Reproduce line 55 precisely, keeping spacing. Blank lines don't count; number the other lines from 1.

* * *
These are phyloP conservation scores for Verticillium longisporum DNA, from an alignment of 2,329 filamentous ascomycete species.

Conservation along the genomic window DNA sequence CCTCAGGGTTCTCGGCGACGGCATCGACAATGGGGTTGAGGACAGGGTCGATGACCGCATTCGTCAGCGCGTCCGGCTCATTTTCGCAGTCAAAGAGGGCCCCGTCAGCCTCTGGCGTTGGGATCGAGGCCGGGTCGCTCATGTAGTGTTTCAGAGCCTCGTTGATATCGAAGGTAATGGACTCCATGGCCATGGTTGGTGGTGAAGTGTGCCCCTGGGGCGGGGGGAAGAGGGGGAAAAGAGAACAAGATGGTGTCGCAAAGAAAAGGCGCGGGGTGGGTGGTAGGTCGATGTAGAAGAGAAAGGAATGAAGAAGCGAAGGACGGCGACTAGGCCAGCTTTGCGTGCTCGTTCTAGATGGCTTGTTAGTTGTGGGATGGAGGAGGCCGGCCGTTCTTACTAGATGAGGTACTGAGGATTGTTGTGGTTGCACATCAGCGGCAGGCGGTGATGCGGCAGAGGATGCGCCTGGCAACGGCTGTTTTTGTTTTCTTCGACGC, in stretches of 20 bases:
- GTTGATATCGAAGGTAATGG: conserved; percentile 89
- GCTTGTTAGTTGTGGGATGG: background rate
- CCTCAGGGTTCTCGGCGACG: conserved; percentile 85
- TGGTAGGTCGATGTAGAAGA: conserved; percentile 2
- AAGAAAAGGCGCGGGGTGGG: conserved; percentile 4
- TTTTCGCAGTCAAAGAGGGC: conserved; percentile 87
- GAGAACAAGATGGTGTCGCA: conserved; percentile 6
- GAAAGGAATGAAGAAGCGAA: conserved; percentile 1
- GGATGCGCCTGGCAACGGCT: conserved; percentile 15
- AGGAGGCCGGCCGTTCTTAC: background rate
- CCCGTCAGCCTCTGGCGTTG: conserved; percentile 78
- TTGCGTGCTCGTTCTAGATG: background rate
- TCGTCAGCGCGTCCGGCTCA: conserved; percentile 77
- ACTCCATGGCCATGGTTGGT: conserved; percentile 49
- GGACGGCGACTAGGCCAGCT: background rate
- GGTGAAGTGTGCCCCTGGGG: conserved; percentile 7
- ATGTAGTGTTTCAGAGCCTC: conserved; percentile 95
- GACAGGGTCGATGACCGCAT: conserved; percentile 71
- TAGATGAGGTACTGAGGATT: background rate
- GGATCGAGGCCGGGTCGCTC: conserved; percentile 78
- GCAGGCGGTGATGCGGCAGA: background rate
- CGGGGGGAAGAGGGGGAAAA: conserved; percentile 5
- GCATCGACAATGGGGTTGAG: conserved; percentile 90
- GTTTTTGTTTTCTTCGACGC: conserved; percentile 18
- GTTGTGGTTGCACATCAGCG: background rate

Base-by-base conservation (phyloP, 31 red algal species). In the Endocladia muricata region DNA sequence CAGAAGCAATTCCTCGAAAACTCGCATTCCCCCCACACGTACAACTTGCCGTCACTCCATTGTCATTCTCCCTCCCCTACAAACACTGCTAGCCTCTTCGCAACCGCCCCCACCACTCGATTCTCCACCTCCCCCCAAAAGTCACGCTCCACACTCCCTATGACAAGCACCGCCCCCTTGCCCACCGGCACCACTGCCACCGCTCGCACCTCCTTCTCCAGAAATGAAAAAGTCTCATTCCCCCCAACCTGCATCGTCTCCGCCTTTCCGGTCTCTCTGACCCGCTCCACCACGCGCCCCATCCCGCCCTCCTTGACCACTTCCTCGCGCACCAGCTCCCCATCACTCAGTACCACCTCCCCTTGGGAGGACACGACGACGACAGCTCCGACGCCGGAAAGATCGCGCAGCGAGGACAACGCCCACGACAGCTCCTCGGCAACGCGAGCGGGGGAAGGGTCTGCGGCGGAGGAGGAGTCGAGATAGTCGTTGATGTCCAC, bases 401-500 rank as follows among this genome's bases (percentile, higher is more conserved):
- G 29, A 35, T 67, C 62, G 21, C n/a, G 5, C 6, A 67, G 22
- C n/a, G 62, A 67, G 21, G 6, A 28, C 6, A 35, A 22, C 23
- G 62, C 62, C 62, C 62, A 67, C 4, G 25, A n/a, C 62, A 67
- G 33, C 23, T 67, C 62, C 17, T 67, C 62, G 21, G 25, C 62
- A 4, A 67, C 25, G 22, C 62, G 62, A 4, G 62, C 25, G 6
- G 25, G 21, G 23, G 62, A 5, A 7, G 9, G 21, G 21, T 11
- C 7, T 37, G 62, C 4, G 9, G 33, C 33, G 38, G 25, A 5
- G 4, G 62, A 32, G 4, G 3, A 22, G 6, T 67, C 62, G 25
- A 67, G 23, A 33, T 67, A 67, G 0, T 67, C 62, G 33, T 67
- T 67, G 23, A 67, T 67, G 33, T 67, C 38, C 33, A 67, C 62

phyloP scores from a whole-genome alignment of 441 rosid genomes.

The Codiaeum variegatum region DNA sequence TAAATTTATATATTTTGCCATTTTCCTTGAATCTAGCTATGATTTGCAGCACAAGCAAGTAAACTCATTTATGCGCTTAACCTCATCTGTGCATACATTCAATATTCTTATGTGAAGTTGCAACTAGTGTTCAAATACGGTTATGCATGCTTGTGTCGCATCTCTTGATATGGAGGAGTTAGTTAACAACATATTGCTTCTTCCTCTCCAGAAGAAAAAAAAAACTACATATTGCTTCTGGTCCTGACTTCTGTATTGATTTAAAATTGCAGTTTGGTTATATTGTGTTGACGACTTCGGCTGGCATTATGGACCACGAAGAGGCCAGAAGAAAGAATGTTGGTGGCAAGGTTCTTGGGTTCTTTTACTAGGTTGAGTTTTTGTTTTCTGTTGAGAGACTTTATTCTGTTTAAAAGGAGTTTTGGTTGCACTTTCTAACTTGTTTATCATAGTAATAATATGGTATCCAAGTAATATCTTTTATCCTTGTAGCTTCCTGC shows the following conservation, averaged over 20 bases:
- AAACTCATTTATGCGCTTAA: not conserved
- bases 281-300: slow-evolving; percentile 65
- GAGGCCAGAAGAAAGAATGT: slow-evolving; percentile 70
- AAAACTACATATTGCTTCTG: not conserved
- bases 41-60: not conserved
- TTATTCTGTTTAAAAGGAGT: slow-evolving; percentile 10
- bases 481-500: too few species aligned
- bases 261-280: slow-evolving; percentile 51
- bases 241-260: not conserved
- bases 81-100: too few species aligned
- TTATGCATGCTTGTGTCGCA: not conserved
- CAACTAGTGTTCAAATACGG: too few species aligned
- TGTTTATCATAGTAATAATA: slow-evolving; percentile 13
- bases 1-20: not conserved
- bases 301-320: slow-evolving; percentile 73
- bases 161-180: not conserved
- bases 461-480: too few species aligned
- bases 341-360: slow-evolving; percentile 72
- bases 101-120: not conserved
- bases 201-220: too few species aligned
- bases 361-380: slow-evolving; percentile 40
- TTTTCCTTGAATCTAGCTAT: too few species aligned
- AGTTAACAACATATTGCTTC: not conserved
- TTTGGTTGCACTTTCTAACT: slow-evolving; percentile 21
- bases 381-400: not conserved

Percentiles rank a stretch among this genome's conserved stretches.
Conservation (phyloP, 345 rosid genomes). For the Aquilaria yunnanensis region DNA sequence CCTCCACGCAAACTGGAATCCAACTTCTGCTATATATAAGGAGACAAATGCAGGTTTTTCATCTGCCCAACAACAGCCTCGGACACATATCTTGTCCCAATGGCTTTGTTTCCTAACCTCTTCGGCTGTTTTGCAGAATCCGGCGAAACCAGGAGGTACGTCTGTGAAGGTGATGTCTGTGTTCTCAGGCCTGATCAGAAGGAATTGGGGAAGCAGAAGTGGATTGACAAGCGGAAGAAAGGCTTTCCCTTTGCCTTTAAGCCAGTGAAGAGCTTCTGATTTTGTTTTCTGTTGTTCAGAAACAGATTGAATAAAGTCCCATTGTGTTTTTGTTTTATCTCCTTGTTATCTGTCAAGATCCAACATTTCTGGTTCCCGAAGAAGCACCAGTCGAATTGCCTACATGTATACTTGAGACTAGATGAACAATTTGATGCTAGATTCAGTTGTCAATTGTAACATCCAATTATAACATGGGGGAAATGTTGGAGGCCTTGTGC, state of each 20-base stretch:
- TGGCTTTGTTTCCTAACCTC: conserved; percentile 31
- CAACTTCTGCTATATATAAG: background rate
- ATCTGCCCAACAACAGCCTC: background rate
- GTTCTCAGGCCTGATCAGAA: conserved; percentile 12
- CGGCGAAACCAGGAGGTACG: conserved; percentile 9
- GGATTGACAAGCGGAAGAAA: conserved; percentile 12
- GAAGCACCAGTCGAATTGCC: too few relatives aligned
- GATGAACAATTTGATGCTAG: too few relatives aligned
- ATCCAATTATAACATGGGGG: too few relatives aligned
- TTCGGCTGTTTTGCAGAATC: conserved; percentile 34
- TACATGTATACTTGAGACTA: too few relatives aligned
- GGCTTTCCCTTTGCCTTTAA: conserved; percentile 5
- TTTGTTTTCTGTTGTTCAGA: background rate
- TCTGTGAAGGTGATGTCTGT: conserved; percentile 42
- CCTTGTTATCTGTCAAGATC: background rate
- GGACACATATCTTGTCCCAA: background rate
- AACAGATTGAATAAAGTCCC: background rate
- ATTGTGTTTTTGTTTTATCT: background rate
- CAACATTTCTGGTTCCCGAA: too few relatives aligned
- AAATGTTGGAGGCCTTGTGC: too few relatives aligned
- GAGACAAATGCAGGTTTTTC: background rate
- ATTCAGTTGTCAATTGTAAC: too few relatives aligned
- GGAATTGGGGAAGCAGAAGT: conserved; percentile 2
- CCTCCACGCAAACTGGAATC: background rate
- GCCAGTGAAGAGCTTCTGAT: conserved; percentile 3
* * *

- bases 301-320: slow-evolving; percentile 73